Barbara Hamby has published seven books of poetry, most recently Bird Odyssey and On the Street of Divine Love: New and Selected Poems. She was a 2010 Guggenheim fellow, and her book of linked stories, Lester Higata’s 20th Century, won the 2010 University of Iowa John Simmons Award and was published by the University of Iowa Press. She and her husband David Kirby edited the poetry anthology Seriously Funny. She teaches at Florida State University where she is distinguished university scholar.
Travel has always been Barbara Hamby’s muse, and in Bird Odyssey she hits the road hard, riding a train across Siberia, taking a car trip from Memphis to New Orleans on Highway 61, and following The Odyssey from Troy to Ithaka. The concatenation of images released include Elvis and Tolstoy cruising through the sky in a pink Cadillac, Homer and Robert Johnson discussing their art in the Underworld, and the women in The Odyssey telling their side of the story, because what’s a woman to do in this world of men? She has to strike out on her own, ask the right questions, and tell her own story, translating the world into her own bright lie.
Perhaps Paul Kareem Taylor said it best in his piece called On the Road Again: Barbara Hamby’s American Odyssey: “Reading Barbara Hamby’s poetry is like going on a road trip, one where the woman behind the wheel lets you ride shotgun as she speeds across the open highways of an America where drive-in movie theaters still show Janet Leigh films on Friday nights, hardware stores have not been driven out of business by soulless corporate titans, and where long poetic lines first introduced by Walt Whitman and resurrected by Ginsberg are pregnant with a thousand reasons to marvel at the world we inhabit.”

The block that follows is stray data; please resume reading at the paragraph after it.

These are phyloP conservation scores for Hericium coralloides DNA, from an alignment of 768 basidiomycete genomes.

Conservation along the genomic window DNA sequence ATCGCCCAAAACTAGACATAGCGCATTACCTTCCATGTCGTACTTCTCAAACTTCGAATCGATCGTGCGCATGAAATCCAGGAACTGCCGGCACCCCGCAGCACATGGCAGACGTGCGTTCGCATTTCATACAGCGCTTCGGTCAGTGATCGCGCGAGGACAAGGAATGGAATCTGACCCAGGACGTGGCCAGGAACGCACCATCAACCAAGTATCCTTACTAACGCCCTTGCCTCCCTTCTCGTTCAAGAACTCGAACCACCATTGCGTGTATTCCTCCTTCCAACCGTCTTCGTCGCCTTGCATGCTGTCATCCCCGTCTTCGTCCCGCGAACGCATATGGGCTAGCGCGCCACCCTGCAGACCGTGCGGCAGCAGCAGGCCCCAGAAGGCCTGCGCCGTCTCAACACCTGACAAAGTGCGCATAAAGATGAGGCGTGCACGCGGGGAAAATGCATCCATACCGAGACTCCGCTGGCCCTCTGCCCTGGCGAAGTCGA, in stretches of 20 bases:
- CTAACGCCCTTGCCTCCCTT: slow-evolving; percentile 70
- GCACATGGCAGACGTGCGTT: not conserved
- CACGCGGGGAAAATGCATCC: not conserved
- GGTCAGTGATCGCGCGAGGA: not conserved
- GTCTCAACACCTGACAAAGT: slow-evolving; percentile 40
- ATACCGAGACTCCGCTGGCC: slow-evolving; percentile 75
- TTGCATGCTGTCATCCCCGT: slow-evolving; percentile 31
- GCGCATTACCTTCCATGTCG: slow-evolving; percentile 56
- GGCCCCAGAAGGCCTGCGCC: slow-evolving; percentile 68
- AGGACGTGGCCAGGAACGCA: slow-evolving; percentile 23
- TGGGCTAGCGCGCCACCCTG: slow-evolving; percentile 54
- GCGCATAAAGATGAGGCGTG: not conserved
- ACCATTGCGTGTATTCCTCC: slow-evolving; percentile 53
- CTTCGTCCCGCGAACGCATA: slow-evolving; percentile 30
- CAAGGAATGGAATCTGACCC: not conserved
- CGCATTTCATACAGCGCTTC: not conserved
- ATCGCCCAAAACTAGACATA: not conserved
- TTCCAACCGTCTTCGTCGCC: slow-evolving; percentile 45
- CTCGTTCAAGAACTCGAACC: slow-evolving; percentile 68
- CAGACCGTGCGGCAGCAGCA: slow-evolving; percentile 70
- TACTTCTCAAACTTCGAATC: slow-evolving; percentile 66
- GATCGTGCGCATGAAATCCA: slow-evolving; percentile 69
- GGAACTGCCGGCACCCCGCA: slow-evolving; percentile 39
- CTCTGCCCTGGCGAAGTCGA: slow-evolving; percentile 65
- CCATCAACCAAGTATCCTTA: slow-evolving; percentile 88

This collection is a love letter to language with poems that are drunk and filled with references to the hyperkinetic world of the twenty-first century. Yet Zeus and Hera tangle with Leda on the interstate; Ava Gardner becomes a Hindu princess; and Shiva, the Destroyer, reigns over all. English is the primary god here, with its huge vocabulary and omnivorous gluttony for new words, yet the mystery of the alphabet is behind everything, a funky puppet master who can make a new world out of nothing.
Babel features more of the rhetorical acrobatics that fueled Barbara Hamby's earlier work. These whirlwinds of words and sounds form vistas, images, and scenes that are at once unique and immediately recognizable.
In poems such as “Six, Sex, Say,” she displays a linguistic bravado that moves effortlessly through translations, cognates, and homonyms. This love of words permeates the poems, from the husband wooing his future wife “with a barrage of words so cunningly fluent, / so linguistically adroit” in “Flesh, Bone, and Red,” to the alphabetic sampler woven from memory and love in “Ode on My Mother's Handwriting.”
Hamby's poems drift across histories and continents, from early writing and culture in Mesopotamia through the motion-picture heaven that seems so much like Paris, to odes on such thoroughly American subjects as hardware stores, bubblegum, barbecue, and sharp-tongued cocktail waitresses giving mandatory pre-date quizzes to lawyers and “orangutans in the guise of men.” As Booklist noted in reviewing her previous collection, Hamby's poems “are tsunamis carrying you far out to sea and then back to shore giddy and glad to be alive.”